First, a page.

♥Tanzania! How do I sum up Karagwe, Tanzania in one mere paragraph? Good thing I am writing a series of posts about it. (With one coming on Monday!) It was an amazing, difficult, mind-blowing, life-changing experience that I am SO glad I did. I had a fantastic time and met some amazing people who I hope to keep in contact with for years to come. There were so many memories during that trip – and thankfully, my camera lived to tell the tale!  (Right on, James Dean! That’s her name, by the way.) I learned a lot about other cultures, international travel and even myself. I gained an appreciation for things I took for granted to a depth I would have never previously imagined. Plus, I learned to co-exist with bugs. Grudgingly.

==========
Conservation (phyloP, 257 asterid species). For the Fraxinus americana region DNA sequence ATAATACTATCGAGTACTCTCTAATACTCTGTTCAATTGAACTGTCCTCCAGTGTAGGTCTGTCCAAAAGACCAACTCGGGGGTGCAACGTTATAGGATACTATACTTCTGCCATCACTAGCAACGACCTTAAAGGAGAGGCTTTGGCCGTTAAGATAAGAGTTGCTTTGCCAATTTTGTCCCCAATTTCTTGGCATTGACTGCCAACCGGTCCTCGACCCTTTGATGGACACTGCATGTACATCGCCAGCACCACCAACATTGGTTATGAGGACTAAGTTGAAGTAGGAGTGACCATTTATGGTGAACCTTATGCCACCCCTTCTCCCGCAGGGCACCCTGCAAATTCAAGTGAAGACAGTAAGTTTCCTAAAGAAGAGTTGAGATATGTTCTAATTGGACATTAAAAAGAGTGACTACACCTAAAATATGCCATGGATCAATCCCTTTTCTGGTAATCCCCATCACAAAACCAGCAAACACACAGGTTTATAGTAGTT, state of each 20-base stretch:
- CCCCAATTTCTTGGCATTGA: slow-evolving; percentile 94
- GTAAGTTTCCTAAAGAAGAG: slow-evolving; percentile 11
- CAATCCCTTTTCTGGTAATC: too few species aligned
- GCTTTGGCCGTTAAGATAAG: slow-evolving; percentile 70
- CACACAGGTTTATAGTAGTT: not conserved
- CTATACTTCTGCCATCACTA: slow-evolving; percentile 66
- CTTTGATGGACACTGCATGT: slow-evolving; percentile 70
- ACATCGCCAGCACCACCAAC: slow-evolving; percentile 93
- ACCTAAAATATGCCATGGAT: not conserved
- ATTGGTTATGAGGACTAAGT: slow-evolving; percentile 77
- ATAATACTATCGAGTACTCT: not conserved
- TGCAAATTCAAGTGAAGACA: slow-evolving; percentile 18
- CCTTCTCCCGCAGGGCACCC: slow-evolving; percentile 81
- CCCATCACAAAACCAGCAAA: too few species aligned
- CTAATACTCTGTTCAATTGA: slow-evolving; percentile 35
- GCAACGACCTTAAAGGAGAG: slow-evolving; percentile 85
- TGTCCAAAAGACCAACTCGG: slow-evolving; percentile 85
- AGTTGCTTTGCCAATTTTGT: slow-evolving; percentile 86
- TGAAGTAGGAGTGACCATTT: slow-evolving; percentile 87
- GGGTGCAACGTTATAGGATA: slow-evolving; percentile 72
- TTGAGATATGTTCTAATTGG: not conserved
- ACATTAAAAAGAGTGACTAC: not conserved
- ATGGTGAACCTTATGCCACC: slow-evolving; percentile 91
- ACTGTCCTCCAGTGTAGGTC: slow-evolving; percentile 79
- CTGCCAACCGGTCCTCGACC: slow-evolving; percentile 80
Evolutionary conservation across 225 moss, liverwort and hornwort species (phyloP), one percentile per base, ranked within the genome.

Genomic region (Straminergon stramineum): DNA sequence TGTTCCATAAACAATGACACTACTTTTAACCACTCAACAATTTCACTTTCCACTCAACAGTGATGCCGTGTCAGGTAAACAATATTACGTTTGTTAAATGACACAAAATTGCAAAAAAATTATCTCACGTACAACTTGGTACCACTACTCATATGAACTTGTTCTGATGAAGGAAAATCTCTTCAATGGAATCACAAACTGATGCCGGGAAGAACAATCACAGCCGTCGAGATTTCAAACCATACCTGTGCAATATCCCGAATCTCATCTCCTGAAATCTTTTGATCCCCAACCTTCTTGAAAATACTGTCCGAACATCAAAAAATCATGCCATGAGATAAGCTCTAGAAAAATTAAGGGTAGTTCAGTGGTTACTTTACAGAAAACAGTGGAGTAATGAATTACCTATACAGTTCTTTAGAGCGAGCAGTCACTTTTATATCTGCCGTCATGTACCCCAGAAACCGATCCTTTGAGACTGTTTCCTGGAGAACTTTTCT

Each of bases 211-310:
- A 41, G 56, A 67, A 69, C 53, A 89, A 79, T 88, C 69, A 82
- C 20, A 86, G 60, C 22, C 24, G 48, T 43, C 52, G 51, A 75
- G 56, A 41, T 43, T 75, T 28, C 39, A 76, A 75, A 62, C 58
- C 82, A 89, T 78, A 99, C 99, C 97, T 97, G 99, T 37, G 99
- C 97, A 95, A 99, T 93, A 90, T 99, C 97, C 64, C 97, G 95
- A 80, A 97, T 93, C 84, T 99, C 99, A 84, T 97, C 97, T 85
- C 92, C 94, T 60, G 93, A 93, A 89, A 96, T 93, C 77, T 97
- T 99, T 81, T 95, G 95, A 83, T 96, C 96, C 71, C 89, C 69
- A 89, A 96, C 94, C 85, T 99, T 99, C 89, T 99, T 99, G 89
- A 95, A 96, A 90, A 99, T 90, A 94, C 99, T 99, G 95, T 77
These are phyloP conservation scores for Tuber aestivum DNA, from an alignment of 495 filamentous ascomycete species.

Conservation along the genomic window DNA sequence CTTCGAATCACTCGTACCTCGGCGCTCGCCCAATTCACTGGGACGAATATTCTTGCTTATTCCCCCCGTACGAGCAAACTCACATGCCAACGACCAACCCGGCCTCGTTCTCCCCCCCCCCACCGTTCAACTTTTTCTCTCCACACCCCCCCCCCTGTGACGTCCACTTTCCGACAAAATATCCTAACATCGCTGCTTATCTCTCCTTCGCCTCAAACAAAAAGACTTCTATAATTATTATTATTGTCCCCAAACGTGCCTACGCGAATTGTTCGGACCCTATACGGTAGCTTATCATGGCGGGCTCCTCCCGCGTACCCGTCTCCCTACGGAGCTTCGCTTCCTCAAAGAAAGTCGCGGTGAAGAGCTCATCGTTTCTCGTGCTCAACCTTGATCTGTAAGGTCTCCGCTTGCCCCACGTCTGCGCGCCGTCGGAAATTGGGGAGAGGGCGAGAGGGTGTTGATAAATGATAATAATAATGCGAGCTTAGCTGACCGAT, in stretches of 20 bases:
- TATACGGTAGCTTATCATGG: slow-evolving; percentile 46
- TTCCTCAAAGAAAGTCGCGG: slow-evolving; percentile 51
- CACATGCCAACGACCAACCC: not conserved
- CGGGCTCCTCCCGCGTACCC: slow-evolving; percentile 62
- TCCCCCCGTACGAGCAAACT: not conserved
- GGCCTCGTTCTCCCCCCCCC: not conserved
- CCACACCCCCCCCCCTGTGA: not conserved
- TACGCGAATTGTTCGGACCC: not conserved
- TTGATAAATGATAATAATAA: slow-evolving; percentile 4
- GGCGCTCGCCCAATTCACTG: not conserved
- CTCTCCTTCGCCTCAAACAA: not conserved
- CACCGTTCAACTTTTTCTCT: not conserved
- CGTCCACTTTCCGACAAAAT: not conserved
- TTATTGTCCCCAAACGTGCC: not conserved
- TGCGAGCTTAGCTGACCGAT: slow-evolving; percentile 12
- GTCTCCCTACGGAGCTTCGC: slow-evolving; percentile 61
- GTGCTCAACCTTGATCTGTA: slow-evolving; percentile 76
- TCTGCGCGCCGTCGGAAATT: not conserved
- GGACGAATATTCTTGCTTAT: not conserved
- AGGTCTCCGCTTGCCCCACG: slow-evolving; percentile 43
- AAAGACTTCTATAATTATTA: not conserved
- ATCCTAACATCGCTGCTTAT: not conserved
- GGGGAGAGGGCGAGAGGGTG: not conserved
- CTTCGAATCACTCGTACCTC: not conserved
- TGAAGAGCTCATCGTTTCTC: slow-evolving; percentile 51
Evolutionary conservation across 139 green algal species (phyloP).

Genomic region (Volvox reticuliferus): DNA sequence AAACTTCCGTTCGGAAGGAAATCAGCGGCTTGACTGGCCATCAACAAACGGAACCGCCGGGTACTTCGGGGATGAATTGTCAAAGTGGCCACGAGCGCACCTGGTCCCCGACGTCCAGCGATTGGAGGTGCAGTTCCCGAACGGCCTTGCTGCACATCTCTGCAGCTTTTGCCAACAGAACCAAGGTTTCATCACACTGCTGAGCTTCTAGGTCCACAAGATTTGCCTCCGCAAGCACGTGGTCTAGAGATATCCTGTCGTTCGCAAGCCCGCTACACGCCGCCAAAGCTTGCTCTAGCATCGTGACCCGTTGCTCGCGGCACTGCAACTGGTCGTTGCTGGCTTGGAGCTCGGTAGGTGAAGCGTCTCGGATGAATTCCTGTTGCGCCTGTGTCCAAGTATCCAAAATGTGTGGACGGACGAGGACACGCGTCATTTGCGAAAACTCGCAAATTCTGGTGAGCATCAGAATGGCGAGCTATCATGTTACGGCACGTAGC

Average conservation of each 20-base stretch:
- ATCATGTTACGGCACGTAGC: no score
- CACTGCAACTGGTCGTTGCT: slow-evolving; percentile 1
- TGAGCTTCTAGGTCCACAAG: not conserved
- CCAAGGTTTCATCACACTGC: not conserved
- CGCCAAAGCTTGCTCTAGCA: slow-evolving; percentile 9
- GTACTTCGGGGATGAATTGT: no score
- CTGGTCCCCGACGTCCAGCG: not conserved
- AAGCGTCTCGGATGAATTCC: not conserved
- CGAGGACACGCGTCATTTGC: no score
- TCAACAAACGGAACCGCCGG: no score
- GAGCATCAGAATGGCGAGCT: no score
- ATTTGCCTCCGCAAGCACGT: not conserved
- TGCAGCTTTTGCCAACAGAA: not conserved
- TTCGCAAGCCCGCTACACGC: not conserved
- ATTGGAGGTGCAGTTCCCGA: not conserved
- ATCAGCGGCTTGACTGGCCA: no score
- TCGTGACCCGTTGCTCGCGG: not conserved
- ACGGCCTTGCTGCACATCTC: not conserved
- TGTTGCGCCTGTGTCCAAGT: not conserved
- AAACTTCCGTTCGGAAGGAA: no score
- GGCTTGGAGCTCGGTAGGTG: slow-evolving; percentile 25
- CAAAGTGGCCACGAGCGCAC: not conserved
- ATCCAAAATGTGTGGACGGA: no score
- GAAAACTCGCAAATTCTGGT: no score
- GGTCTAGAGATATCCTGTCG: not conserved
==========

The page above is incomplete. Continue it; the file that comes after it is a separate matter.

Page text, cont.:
The Lovely People in My Life – You don’t know what you’ve got till you’re on a whole other hemisphere, that’s all I’ve got to say. Even though the short time spent at home before I was back to school for another year was criminally short and I spent it being a hot, sickly mess, they still managed to make that time worthwhile. It doesn’t hurt that one of my best friends for the past decade (JEEZ, when did that happen??) happened to have flown out from California during that short time window. Righteous. Spending QT with the boyfriend and my other loved ones (and you all know who you are) certainly doesn’t hurt either.

Black Weblog Awards – Guys. GUYS. Thank you so much. It floored me when I realized that I made it to the finals of the Black Weblog Awards. Thank you, again. SO much. Of course, that means that your votes determine whether I’ve got what it takes to win it! So I guess you won’t hear me shut up about it until August 31st, when voting ends. Please consider voting if you like what you see on this humble little blog. For more information, see this link.